On January 17, Minister of Training, Colleges and Universities (TCU) Merrilee Fullerton stood before a room full of media in the provincial offices east of Queen’s Park to announce that Ontario universities must cut domestic tuition by 10 per cent, provide “opt-out” options for incidental fees, and adhere to broad changes made to the Ontario Student Assistance Program (OSAP).
Despite some clarifications made in an earlier Varsity interview with David Piccini — the Parliamentary Assistant to Fullerton — ambiguity remains about the specifics of the provincial mandate. The university has also not commented heavily on the issue.
Meanwhile, several protests organized by student unions and other groups have occurred across the province, with more to come. In these protests, thousands of students demanded answers about what these changes will mean for them.
Based on further interviews with the government and the university, The Varsity takes a look into what we know and what we don’t know about the cuts so far.
Domestic tuition cut by 10 per cent
Repeatedly described as “historic” by Piccini, the Ford government’s leading announcement is of a 10 per cent cut to domestic tuition for the next academic year, which will also apply to graduate studies, including Master of Business Administration and Juris Doctor programs. The government has also mandated a tuition freeze for the following year.
Universities and colleges will have to absorb any losses in revenue, as the cut is unfunded by the provincial government.
In an interview with The Varsity, U of T Vice-President & Provost Cheryl Regehr said that these cuts will take $65 million off of the university’s base budget, or $88 million from its expected revenue, since the university had planned to continue raising tuition by three per cent.
In the second year, the changes will cost the university $113 million.
Regehr went on to say that the impact will vary depending on individual divisions, as some divisions rely more heavily on domestic tuition income, but also said that there will be university-wide adjustments as well.
“What we hope to do is find solutions that minimally impact students, staff and faculty, and programs,” said Regehr.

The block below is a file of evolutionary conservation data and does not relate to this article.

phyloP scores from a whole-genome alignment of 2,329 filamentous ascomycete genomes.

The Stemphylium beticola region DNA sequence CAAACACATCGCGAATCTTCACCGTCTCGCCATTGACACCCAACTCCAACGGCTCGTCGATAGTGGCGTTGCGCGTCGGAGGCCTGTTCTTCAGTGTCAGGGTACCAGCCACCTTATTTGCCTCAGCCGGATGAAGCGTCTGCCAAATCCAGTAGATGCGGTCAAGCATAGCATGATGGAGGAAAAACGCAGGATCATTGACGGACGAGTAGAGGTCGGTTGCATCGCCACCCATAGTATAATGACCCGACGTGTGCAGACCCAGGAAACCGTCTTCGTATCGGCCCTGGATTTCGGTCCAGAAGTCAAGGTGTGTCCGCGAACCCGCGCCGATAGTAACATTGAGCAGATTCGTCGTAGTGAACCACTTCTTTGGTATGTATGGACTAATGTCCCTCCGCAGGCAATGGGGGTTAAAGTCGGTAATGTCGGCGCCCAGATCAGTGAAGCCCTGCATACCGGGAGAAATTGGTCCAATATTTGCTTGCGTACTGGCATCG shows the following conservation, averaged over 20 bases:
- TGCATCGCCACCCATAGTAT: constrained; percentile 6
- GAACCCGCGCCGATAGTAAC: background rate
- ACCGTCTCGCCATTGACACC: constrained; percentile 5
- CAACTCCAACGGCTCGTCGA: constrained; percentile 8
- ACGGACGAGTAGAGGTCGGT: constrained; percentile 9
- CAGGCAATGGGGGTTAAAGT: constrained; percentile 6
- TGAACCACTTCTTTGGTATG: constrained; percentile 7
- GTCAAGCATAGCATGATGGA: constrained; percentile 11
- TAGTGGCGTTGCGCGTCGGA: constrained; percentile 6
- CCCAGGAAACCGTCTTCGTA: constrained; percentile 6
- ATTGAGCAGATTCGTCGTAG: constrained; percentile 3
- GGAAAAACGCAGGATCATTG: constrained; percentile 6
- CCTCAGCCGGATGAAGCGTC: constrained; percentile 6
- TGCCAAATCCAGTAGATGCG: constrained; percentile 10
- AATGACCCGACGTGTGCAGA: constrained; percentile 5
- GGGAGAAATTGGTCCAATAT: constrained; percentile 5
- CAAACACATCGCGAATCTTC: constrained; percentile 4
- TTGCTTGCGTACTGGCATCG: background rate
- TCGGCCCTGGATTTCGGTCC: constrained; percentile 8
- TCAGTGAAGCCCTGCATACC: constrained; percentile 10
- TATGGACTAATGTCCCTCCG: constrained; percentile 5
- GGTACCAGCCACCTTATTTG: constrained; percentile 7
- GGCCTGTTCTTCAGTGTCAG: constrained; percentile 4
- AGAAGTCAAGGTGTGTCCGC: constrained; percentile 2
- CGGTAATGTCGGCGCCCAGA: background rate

Regehr also confirmed that international tuition will not be affected by the cut, adding that the university plans to follow its already-published tuition framework.
Speaking to The Varsity, Piccini declared that such changes were what he and the Ford government were elected to do.
“I’ve been in meetings with… university presidents, administrators since day one. I’ve been out on campuses and have been in various universities. We’ve been here speaking to presidents as well. And they’ve all said, ‘We know a tightening of the belt is coming,’” said Piccini.
However, in the interview with Regehr, the provost said that neither she nor the university had held discussions with the provincial government on the changes to the university’s funding structure, and that, since then, the university has only received directives through the Council of Ontario Universities — with no word from the provincial government or Fullerton’s office.
When this was brought up to Piccini, he said that The Varsity was “cherry-picking” this policy. “Do you think it’s feasible for our government, every time it introduces legislation, to go around the province on every single piece of draft legislation introduced? That’s unrealistic,” he said.
Piccini went on to say that he had received a “standing ovation” at events after bringing up postsecondary affordability, and that the 10 per cent domestic tuition slash was a result of conversations at events, on campuses, and “over a kitchen table.”
“So in summation, all of that has fed into this policy.”
OSAP interest rates, grants, loans